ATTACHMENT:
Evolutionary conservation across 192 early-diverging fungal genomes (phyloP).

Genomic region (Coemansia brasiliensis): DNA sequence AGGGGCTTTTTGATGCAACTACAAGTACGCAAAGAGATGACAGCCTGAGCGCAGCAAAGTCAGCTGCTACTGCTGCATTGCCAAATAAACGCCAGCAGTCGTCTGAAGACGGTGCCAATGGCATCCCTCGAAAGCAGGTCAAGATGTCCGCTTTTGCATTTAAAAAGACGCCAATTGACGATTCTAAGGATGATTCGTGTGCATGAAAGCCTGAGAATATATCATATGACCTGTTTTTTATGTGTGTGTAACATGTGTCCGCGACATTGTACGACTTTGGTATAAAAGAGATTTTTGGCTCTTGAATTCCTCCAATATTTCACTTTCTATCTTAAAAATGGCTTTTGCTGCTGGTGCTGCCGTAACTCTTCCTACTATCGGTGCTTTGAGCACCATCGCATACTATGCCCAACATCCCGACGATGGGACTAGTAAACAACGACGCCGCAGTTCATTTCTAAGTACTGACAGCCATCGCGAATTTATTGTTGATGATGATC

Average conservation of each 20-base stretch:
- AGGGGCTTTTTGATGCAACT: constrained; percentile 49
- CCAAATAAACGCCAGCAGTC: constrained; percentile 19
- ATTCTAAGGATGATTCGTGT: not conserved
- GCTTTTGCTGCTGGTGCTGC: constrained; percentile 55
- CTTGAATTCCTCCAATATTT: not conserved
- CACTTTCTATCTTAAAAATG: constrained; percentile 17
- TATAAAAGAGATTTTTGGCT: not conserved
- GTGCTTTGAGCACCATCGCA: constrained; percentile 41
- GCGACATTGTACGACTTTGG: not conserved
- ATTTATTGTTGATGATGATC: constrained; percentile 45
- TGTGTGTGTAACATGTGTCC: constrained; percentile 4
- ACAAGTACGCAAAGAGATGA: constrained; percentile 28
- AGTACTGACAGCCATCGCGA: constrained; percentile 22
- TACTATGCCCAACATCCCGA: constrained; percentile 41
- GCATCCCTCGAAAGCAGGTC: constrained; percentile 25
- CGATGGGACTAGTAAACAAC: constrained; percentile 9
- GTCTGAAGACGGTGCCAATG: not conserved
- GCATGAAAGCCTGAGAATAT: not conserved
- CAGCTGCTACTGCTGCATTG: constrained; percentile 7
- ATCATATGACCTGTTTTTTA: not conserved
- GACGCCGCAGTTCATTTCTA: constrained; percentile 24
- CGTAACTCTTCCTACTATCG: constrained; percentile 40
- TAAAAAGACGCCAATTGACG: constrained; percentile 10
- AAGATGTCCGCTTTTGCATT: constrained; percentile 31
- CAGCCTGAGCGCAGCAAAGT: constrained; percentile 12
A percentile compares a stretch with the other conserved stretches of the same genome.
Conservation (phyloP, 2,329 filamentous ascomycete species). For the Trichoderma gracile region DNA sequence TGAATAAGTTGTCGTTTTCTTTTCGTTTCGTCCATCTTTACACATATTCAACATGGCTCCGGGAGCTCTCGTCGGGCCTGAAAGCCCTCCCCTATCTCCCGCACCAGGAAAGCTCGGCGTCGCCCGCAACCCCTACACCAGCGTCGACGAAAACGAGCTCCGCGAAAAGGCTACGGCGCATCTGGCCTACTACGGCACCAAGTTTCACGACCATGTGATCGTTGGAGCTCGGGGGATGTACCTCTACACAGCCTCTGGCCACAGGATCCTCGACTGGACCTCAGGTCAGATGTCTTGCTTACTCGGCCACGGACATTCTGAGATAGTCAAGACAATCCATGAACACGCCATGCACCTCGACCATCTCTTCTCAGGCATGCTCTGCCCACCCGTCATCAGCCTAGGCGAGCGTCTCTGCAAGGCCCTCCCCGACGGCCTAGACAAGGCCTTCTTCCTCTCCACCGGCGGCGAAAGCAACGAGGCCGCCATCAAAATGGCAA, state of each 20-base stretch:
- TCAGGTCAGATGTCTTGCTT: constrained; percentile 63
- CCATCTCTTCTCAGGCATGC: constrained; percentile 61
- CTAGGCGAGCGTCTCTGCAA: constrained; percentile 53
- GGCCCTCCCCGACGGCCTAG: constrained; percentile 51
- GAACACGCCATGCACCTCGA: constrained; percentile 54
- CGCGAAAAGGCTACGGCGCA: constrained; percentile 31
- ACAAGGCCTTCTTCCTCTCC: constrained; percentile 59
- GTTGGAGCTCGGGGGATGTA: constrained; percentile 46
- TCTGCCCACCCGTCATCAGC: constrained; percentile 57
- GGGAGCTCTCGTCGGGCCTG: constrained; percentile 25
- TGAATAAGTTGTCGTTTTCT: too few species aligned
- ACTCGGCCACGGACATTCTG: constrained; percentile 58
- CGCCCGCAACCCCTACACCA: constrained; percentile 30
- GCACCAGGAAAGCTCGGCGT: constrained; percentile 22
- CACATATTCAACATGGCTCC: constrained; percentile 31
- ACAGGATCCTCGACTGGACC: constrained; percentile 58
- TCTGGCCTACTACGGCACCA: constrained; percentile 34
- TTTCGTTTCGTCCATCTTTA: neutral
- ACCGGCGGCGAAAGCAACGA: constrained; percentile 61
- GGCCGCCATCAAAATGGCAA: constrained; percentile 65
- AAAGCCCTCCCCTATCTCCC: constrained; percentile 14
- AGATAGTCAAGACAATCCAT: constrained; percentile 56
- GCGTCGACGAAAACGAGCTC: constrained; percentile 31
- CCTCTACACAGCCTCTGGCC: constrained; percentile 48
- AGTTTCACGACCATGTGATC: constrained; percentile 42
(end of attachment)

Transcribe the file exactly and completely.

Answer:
Evolutionary conservation across 192 early-diverging fungal genomes (phyloP).

Genomic region (Coemansia brasiliensis): DNA sequence AGGGGCTTTTTGATGCAACTACAAGTACGCAAAGAGATGACAGCCTGAGCGCAGCAAAGTCAGCTGCTACTGCTGCATTGCCAAATAAACGCCAGCAGTCGTCTGAAGACGGTGCCAATGGCATCCCTCGAAAGCAGGTCAAGATGTCCGCTTTTGCATTTAAAAAGACGCCAATTGACGATTCTAAGGATGATTCGTGTGCATGAAAGCCTGAGAATATATCATATGACCTGTTTTTTATGTGTGTGTAACATGTGTCCGCGACATTGTACGACTTTGGTATAAAAGAGATTTTTGGCTCTTGAATTCCTCCAATATTTCACTTTCTATCTTAAAAATGGCTTTTGCTGCTGGTGCTGCCGTAACTCTTCCTACTATCGGTGCTTTGAGCACCATCGCATACTATGCCCAACATCCCGACGATGGGACTAGTAAACAACGACGCCGCAGTTCATTTCTAAGTACTGACAGCCATCGCGAATTTATTGTTGATGATGATC

Average conservation of each 20-base stretch:
- AGGGGCTTTTTGATGCAACT: constrained; percentile 49
- CCAAATAAACGCCAGCAGTC: constrained; percentile 19
- ATTCTAAGGATGATTCGTGT: not conserved
- GCTTTTGCTGCTGGTGCTGC: constrained; percentile 55
- CTTGAATTCCTCCAATATTT: not conserved
- CACTTTCTATCTTAAAAATG: constrained; percentile 17
- TATAAAAGAGATTTTTGGCT: not conserved
- GTGCTTTGAGCACCATCGCA: constrained; percentile 41
- GCGACATTGTACGACTTTGG: not conserved
- ATTTATTGTTGATGATGATC: constrained; percentile 45
- TGTGTGTGTAACATGTGTCC: constrained; percentile 4
- ACAAGTACGCAAAGAGATGA: constrained; percentile 28
- AGTACTGACAGCCATCGCGA: constrained; percentile 22
- TACTATGCCCAACATCCCGA: constrained; percentile 41
- GCATCCCTCGAAAGCAGGTC: constrained; percentile 25
- CGATGGGACTAGTAAACAAC: constrained; percentile 9
- GTCTGAAGACGGTGCCAATG: not conserved
- GCATGAAAGCCTGAGAATAT: not conserved
- CAGCTGCTACTGCTGCATTG: constrained; percentile 7
- ATCATATGACCTGTTTTTTA: not conserved
- GACGCCGCAGTTCATTTCTA: constrained; percentile 24
- CGTAACTCTTCCTACTATCG: constrained; percentile 40
- TAAAAAGACGCCAATTGACG: constrained; percentile 10
- AAGATGTCCGCTTTTGCATT: constrained; percentile 31
- CAGCCTGAGCGCAGCAAAGT: constrained; percentile 12
A percentile compares a stretch with the other conserved stretches of the same genome.
Conservation (phyloP, 2,329 filamentous ascomycete species). For the Trichoderma gracile region DNA sequence TGAATAAGTTGTCGTTTTCTTTTCGTTTCGTCCATCTTTACACATATTCAACATGGCTCCGGGAGCTCTCGTCGGGCCTGAAAGCCCTCCCCTATCTCCCGCACCAGGAAAGCTCGGCGTCGCCCGCAACCCCTACACCAGCGTCGACGAAAACGAGCTCCGCGAAAAGGCTACGGCGCATCTGGCCTACTACGGCACCAAGTTTCACGACCATGTGATCGTTGGAGCTCGGGGGATGTACCTCTACACAGCCTCTGGCCACAGGATCCTCGACTGGACCTCAGGTCAGATGTCTTGCTTACTCGGCCACGGACATTCTGAGATAGTCAAGACAATCCATGAACACGCCATGCACCTCGACCATCTCTTCTCAGGCATGCTCTGCCCACCCGTCATCAGCCTAGGCGAGCGTCTCTGCAAGGCCCTCCCCGACGGCCTAGACAAGGCCTTCTTCCTCTCCACCGGCGGCGAAAGCAACGAGGCCGCCATCAAAATGGCAA, state of each 20-base stretch:
- TCAGGTCAGATGTCTTGCTT: constrained; percentile 63
- CCATCTCTTCTCAGGCATGC: constrained; percentile 61
- CTAGGCGAGCGTCTCTGCAA: constrained; percentile 53
- GGCCCTCCCCGACGGCCTAG: constrained; percentile 51
- GAACACGCCATGCACCTCGA: constrained; percentile 54
- CGCGAAAAGGCTACGGCGCA: constrained; percentile 31
- ACAAGGCCTTCTTCCTCTCC: constrained; percentile 59
- GTTGGAGCTCGGGGGATGTA: constrained; percentile 46
- TCTGCCCACCCGTCATCAGC: constrained; percentile 57
- GGGAGCTCTCGTCGGGCCTG: constrained; percentile 25
- TGAATAAGTTGTCGTTTTCT: too few species aligned
- ACTCGGCCACGGACATTCTG: constrained; percentile 58
- CGCCCGCAACCCCTACACCA: constrained; percentile 30
- GCACCAGGAAAGCTCGGCGT: constrained; percentile 22
- CACATATTCAACATGGCTCC: constrained; percentile 31
- ACAGGATCCTCGACTGGACC: constrained; percentile 58
- TCTGGCCTACTACGGCACCA: constrained; percentile 34
- TTTCGTTTCGTCCATCTTTA: neutral
- ACCGGCGGCGAAAGCAACGA: constrained; percentile 61
- GGCCGCCATCAAAATGGCAA: constrained; percentile 65
- AAAGCCCTCCCCTATCTCCC: constrained; percentile 14
- AGATAGTCAAGACAATCCAT: constrained; percentile 56
- GCGTCGACGAAAACGAGCTC: constrained; percentile 31
- CCTCTACACAGCCTCTGGCC: constrained; percentile 48
- AGTTTCACGACCATGTGATC: constrained; percentile 42